I have been told that morale within the ranks of US law enforcement is at an all-time low, and that the US government’s frantic efforts to minimize the threat Mexico’s violence poses to men and women in the field who, like Terry and Zapata, believe their job is to uphold US law, has done immeasurable damage, not just to law enforcement, or to the families of the slain, but to America and the roughly 309 million US citizens who still believe we are a nation of laws.

Resolving Fast and Furious via forced resignations or other political machinations–without a thorough criminal investigation into motive and actors–sealing Terry’s records, Diaz’s court documents, and limiting the investigative options available to the Terry family attorney does one thing only: it increases the impunity of Mexico’s criminal actors and their confidence in the willingness of our government to look the other way to protect a too-valuable-to-the-people-who-count trade agreement. It makes Terry’s death and Zapata’s death meaningless, and it should make our leaders, and the voters who enable their inglorious choices, ashamed.

Dakota Meyer and the Arms Export Control Act (Again)

But’s let talk about Dakota Meyer, who no doubt enters the fray ignorent of the part his actions have played in this wide-ranging drama about law and order, or the questions his concerns as an employee of BAE raised about this nation’s willingness over the years to relax or ignore the restrictions imposed by ITAR, or the Arms Export Control Act.

Former Marine Sergeant Dakota Meyer is a real hero, the recipient of the nation’s highest award for valor, the Medal of Honor, and the New York Times provides a narrative of his heroism here.

In 2009, Marine Corporal Myer and two comrades battled for six hours to rescue troops trapped by an enemy ambush in a ravine near the village of Ganjigal, in Kunar province, Afghanistan. Denied artillery support and left by superiors to “fight it out alone,’ the US and Afghan forces, a number wounded, appeared doomed until Myer, ignoring instructions to stand down, rushed into the ravine five times, bringing the wounded and trapped men out on four occasions, each time under fire from Taliban forces.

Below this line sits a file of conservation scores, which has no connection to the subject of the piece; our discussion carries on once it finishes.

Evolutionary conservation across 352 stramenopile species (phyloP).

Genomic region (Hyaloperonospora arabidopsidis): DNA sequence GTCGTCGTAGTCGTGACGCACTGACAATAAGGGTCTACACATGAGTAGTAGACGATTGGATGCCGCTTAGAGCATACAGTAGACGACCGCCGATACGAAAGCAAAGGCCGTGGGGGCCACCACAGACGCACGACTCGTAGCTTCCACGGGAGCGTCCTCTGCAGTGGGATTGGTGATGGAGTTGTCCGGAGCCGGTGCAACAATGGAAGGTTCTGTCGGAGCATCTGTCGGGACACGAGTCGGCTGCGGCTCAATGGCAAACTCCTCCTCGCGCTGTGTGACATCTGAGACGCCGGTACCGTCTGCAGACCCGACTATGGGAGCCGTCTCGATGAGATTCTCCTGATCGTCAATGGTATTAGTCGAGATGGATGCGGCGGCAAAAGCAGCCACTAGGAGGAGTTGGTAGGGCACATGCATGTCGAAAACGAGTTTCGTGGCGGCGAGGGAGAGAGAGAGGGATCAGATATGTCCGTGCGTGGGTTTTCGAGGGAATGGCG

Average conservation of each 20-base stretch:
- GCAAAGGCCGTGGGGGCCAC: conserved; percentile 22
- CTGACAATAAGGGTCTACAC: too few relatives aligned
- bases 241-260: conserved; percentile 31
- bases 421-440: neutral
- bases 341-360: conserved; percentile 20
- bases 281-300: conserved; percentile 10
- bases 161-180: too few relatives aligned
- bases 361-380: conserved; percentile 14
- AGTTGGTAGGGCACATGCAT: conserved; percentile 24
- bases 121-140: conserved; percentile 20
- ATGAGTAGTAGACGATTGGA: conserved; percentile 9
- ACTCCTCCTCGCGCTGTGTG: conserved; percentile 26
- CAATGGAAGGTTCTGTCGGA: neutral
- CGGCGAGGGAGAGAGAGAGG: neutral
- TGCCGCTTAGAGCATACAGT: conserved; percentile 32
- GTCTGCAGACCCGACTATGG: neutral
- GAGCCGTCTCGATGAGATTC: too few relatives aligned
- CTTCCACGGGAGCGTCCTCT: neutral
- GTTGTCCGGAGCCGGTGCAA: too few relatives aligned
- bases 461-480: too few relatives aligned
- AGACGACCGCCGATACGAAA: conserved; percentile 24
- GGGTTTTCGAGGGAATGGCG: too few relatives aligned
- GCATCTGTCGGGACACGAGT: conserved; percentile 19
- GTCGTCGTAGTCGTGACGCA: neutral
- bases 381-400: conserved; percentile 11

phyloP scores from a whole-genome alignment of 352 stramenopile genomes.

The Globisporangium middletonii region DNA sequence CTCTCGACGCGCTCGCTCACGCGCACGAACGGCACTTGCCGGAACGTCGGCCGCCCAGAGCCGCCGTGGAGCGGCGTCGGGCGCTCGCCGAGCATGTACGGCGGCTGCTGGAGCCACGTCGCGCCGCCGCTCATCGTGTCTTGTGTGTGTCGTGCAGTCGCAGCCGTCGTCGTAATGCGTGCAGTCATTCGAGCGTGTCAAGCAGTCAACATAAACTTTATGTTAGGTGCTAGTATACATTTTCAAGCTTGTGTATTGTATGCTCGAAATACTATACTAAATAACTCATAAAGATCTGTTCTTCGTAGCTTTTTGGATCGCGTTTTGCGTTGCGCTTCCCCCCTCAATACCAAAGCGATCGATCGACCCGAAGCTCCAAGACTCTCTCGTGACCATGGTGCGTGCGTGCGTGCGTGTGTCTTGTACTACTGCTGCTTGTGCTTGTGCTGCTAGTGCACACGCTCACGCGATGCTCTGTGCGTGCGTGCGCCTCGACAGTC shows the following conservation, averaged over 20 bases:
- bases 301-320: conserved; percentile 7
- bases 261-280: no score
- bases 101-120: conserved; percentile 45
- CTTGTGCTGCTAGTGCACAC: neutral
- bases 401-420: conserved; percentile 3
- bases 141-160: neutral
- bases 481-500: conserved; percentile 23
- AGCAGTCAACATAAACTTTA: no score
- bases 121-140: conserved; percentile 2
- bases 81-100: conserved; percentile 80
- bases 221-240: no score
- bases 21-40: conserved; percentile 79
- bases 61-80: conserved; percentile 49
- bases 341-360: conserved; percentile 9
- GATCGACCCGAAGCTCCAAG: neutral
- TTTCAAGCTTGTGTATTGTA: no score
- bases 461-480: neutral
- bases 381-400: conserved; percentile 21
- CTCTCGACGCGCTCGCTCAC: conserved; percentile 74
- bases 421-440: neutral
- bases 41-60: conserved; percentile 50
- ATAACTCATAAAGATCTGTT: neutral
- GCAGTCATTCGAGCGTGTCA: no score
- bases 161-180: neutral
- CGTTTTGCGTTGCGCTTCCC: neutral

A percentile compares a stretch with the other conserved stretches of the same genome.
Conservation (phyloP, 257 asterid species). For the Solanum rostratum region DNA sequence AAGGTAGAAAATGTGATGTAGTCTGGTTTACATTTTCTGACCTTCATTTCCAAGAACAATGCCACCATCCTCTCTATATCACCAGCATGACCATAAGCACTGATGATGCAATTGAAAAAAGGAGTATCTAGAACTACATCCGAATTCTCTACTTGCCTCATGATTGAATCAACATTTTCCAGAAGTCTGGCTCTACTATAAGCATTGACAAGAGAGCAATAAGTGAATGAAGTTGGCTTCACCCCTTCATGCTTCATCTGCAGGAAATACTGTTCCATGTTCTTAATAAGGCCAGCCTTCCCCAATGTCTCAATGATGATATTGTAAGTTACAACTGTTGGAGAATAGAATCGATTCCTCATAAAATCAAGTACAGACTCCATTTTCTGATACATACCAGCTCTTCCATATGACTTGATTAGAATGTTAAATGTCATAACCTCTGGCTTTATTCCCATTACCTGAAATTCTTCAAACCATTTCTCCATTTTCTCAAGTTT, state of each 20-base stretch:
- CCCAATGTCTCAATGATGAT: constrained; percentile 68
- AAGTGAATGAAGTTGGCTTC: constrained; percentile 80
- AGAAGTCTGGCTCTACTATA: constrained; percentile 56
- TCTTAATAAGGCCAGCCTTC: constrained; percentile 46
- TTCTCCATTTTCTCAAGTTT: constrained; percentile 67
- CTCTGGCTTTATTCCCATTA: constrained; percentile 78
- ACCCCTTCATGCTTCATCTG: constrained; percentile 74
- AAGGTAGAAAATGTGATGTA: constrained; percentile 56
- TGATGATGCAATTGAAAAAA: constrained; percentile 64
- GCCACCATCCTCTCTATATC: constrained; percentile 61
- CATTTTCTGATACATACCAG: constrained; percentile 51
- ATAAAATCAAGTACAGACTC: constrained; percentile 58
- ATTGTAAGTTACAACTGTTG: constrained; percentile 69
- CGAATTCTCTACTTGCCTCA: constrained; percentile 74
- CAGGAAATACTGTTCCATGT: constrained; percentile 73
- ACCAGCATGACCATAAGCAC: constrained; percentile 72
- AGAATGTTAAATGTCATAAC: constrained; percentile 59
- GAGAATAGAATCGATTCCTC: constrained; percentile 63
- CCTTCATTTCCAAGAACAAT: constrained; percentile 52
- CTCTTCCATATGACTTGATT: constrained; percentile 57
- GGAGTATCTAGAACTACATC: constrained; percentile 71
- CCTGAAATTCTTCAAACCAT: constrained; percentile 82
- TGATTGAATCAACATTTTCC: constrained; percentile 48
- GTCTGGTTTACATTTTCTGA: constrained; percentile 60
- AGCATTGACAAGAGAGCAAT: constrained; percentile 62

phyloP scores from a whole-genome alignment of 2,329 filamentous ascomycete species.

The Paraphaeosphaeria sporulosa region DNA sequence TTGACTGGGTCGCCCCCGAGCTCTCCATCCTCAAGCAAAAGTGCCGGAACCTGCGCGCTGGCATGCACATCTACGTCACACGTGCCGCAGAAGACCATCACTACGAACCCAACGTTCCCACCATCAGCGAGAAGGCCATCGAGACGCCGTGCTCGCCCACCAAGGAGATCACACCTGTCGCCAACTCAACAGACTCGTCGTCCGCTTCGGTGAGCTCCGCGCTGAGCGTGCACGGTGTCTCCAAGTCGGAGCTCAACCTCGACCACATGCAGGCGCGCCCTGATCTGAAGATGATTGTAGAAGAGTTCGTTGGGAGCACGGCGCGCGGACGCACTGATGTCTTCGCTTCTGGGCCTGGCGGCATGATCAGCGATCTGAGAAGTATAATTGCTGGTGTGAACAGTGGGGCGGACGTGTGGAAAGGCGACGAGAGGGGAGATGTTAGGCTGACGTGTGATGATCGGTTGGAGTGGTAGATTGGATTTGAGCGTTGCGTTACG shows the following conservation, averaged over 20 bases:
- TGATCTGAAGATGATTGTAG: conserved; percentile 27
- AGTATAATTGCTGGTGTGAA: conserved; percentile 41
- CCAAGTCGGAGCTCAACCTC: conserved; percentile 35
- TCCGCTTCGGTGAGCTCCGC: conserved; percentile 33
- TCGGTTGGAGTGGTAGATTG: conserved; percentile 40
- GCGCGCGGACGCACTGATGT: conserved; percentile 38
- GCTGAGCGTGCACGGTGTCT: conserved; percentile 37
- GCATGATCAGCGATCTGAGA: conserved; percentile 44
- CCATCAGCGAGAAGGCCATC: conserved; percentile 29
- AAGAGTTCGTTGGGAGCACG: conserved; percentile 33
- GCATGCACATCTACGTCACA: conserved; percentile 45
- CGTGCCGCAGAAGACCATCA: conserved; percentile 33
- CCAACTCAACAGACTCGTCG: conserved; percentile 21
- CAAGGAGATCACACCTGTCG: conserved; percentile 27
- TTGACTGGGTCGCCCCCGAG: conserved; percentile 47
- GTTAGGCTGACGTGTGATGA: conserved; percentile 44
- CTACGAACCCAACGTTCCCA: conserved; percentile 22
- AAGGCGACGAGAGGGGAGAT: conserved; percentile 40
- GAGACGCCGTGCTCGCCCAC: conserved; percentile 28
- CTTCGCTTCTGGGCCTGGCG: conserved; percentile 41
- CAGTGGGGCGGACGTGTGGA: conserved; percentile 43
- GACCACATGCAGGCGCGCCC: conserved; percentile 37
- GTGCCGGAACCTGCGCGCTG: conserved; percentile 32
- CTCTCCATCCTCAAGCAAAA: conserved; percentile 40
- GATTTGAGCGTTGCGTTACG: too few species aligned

Bing West, an author and former Marine who met Mr. Meyer in Afghanistan and covered his valor in a book, “The Wrong War: Grit, Strategy and the Way Out of Afghanistan,” exposed these problems [why Meyer’s superiors failed to respond] and framed Mr. Meyer in an elemental way – as a noncommissioned officer who refused to sit back and listen to other men die.

“Meyer’s performance,” he wrote, “was the greatest act of courage in the war, because he repeated it, and repeated it, and repeated it.”

When the White House called Meyer to tell him he was receiving the award, the young man, now honorably discharged from the military, was working a construction job and was onsite. He asked the White House staff if they could call him back on his lunch hour, when he could talk, and they did. Meyer’s willingness to break the rules to save the lives of his men eventually led to a position with British defense contractor, BAE Systems, but this same regard for what’s right over what’s expected led, in this case, to Meyer’s dismissal from the company.

Meyer, who was working on the design and construction of thermal-imaging scopes, realized that BAE was manufacturing the items–superior, Meyer knew, to anything US Marines had in Afghanistan–for sale to Pakistan’s military. Meyer knew as well, because he had been there, that Pakistan’s army, like so many outfits who freelance for extra cash on the side, were not above using those scopes (a temporary shift in alliance when the price is right) to ambush or fire on US and coalition forces. And Meyer complained–the corporate analogue to rushing the ravine. Only this time, it was Meyer who took a bullet to his career and his reputation.

One can only imagine the panic at BAE when executives who’d believed hiring Meyer had been a real pr coup were faced with an intractable commitment to truth, an ’emperor-has-no-clothes’ moment that called for an ethical and political defense well beyond the contractor’s ken.